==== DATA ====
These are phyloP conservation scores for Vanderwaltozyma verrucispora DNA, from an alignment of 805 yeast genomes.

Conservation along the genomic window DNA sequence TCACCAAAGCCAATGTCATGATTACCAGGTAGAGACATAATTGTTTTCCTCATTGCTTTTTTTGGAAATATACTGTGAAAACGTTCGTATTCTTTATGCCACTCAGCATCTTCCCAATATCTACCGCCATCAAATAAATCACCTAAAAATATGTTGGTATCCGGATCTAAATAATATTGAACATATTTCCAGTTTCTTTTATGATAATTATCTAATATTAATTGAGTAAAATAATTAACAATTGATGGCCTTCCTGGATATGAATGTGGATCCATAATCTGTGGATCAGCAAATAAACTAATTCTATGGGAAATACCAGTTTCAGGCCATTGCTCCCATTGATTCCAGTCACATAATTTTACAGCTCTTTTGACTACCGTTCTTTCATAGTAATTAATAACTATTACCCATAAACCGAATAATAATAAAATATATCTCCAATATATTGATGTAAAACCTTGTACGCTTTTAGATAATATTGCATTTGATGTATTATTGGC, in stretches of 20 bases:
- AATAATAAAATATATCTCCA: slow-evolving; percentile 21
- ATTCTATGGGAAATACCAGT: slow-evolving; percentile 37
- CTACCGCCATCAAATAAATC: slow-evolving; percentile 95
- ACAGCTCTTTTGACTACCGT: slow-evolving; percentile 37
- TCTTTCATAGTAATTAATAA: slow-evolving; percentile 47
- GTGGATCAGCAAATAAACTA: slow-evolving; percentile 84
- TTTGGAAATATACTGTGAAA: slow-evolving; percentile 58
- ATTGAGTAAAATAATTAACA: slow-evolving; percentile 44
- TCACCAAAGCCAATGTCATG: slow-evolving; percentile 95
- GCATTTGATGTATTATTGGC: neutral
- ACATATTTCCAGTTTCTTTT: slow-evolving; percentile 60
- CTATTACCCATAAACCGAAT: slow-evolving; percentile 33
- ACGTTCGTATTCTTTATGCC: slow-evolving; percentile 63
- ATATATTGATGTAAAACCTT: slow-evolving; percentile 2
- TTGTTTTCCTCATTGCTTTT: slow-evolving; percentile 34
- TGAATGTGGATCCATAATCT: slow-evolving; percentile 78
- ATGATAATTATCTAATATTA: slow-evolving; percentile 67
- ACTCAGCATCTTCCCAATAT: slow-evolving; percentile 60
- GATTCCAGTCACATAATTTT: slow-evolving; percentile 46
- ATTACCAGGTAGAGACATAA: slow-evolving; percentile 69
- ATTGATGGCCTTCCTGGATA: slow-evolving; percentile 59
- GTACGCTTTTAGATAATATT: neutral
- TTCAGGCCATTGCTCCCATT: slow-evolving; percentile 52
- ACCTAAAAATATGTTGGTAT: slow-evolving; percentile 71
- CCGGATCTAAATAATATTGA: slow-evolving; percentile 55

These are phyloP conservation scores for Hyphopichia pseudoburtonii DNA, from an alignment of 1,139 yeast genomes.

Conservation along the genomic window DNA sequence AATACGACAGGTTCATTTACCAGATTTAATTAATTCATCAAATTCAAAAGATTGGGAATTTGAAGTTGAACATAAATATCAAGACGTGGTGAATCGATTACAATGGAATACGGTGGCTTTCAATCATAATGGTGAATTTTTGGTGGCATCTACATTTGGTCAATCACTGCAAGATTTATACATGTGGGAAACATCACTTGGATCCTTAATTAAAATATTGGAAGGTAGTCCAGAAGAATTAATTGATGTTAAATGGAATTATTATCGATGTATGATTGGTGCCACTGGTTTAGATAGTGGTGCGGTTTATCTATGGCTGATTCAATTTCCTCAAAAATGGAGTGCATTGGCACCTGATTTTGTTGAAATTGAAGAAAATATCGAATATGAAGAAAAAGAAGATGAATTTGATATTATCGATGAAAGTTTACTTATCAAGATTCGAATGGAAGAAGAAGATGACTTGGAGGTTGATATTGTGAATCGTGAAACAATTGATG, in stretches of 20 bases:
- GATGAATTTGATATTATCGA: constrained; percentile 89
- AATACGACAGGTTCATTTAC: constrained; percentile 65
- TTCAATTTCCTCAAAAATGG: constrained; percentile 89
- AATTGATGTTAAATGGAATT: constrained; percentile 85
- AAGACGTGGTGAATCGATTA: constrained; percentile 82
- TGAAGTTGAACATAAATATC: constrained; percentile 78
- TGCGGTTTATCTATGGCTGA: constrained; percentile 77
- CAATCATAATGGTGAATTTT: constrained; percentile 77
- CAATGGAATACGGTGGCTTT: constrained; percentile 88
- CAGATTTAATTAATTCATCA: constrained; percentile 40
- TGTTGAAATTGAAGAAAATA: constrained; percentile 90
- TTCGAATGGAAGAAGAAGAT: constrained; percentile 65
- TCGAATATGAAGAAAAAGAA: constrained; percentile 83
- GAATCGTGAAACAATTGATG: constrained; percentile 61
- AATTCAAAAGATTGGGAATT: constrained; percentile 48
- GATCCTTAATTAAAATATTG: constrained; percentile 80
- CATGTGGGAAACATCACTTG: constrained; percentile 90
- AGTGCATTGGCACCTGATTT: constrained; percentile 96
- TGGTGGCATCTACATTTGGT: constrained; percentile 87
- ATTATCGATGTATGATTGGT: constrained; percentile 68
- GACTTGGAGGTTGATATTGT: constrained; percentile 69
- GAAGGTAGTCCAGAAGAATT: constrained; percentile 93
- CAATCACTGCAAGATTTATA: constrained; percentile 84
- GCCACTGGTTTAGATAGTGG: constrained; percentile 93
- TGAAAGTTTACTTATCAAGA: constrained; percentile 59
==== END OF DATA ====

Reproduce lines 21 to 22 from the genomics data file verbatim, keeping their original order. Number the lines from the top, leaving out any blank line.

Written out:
- GATTCCAGTCACATAATTTT: slow-evolving; percentile 46
- ATTACCAGGTAGAGACATAA: slow-evolving; percentile 69